7. Black Widdow, aka "Grace" (Elf Mage, casualty in "Curious Case...") butchered by Bloodybones while making a run for a parked Motorcycle.
8. Bone Chewer (Orc Warrior, casualty in "Curious Case...") killed fighting Wargs.
9. Backwash (Goblin Mage, casualty in "Curious Case...") fish food for a hungry swarm.

Honorable mentions: these characters didn't die, but were left for dead on multiple occasions...
1. 8008135 (humanoid Clockwork Priest, wound down in "Born to die") wound down while fighting Rude Boys on the island, and no one could get to him when they were forced to retreat by the demon. Presuming they weren't ever going to go back, 8's player made Eustce, but the party managed to wind him up after the faun died as they fled the island for the second time.
2. Franklin Faust (spider-Clockwork Mage, wound down twice in "Curious Case...") incapacitated by Wargs while up a tree, but otherwise left alone because he's inedible. Eventually lucked out and restarted, wandering into town not long after his fellow survivors. Second time he was smashed so badly we thought he'd been killed outright while being ambushed by Bloodybones. After a detailed reading of how object state works in the "Ghosts in the Machine" article, I ruled as the blow failed to demolish his Object health in the same blow, he could still be repaired/recovered. Judicious use of Fortune kept his soul in his body.
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Came up with these for helping my players to keep track of their turns & Fortune.
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Here's a location map I threw together using Inkarnate.com for my run of "The Curious Case of the Errant Swine," tweeked for my neo-Godless setting.
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So we started "The Curious Case of the Errant Swine" last night (which one of our players declared reminded her of her dating life), with only 5 of nine players attending. They arrived at at the farm in the early evening and promptly split up. Two followed the path through the tall grass to the edge of the woods, two went over to investigate the pig-pens (and be suitably horrified by what they found in the shed), and our Orc Mage decided she was feeling lazy and tired and wanted to go deep into the tall grass to nap.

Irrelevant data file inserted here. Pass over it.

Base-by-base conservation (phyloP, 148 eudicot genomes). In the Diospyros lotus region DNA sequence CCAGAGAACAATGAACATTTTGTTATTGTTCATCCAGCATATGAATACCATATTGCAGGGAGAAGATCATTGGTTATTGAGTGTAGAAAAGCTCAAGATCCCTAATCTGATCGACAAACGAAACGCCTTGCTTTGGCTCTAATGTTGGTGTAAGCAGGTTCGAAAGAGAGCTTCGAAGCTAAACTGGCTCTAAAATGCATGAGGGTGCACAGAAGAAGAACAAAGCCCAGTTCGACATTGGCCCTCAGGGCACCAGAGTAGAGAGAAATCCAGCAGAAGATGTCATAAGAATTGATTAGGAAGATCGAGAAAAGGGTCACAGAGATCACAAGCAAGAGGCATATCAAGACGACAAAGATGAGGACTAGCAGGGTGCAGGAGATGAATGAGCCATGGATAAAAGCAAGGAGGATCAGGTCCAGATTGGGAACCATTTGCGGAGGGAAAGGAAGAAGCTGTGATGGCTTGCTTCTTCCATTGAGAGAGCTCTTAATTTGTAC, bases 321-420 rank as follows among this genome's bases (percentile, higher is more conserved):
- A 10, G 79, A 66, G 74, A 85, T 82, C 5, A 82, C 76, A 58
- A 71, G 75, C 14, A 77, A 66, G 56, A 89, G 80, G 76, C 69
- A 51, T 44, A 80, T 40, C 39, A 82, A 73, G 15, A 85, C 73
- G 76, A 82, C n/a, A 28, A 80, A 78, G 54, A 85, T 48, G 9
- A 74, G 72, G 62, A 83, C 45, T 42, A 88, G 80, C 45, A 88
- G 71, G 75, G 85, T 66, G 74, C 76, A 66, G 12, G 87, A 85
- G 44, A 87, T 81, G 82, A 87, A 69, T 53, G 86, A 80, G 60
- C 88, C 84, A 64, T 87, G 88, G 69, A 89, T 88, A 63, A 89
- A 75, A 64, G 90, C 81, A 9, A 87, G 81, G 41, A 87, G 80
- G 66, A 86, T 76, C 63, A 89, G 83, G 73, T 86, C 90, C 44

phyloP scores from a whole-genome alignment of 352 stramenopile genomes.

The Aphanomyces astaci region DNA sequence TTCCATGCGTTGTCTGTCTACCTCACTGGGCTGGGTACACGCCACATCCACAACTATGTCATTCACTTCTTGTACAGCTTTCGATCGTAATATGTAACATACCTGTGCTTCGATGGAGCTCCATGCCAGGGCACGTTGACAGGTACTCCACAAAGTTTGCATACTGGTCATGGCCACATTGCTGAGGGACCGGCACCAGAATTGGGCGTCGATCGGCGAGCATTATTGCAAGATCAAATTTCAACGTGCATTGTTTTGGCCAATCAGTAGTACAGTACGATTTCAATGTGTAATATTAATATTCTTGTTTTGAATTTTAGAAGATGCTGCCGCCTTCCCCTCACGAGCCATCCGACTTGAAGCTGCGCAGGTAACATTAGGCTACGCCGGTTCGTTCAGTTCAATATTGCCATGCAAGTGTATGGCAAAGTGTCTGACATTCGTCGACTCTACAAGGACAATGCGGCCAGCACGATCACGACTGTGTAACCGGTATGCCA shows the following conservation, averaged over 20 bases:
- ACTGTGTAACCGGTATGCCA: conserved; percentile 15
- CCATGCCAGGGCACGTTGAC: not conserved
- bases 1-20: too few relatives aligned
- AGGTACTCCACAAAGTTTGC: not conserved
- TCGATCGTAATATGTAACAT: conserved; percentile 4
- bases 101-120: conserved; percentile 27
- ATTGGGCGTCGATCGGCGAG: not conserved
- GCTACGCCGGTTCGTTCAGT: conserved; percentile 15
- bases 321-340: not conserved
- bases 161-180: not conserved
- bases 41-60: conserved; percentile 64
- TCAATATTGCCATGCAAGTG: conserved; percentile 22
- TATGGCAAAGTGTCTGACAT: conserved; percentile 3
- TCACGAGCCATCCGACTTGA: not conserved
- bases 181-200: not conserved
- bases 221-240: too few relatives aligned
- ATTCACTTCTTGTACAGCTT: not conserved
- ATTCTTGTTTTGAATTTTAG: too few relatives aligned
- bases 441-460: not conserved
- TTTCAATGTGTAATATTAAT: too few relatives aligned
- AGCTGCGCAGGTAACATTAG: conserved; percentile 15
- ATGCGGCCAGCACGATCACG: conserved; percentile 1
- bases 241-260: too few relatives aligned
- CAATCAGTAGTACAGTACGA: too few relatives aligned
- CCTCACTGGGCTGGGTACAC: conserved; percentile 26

So of course she was the first to die. Flayed and killed before she had a chance to wake and scream.

By the end of the first hour we'd lost over half the party (the bloody bones having yanked the fighter into the thicket when he went to peer in to see what was moving around, flayed him quick and run down the elf Mage before she could make it to the motorcycle (we're also mixing it up with Godless). She at least DID get a chance to scream, but by the time the Clockwork Priest and Dwarf Warrior got back to the farm (they move slow), the only traces of their comrades was a trail of blood leading through the thickets into the forest.

Our brave God Machine waddled off into the woods to find it's missing parishioners, but the Dwarf had had enough, hopped on her motorbike and went back to Hamlet for the night. The Priest got distracted by a scream early on and managed to save maiden in distress Delilah all by itself (mainly through stealth, a well placed sanctuary spell and threats of damnation - aided by Fomor cowardice), after which he escorted her back to town, getting the inside scoop as to what was going on and a new convert to boot.

Reunited in Hamlet's singular Motel the two were joined by a pair of warriors (replacement pcs), an Orc and a(n incognito) Vampire, as well as the Mercenary caravan guard (husband to the now deceased elf Mage), and after some carousing turn in for the night (except for the Vamp, who snuck out to eat someone's dog). In the morning they're out & off to the farm to pick up where they left off, a little more weary and wise.

So, session one? Three casualties and the threat of party wipe. Fun had by all.

So I've sprung the scenario "Last One Standing" on my players and now that they've actually picked a faction (sort of - some are looking at it as a stepping stone for demolishing all factions, but some actually want to see the faction they joined win - trouble in the future I think), I'm looking at future fact in missions for earning trust & run into a major hitch (spoilers below)----
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->mainly that the Trust missions for the Cartel involves the gang going down into the Water Treatment Plant to hunt a Hag. Now if this were a Master level adventure, that would be something, but as a Novice level scenario (with options to be a campaign framework notwithstanding) this is a bit much - at least not without some serious thought. Hags are difficulty 500, and as former water fey simply drowning them won't do the trick. The best idea I had (short of just switching out the monster) was to set up the option of them using the waterworks to flush her out (presuming they survive finding out what she is), but I thought I'd poll the community and see what other thoughts folks might have.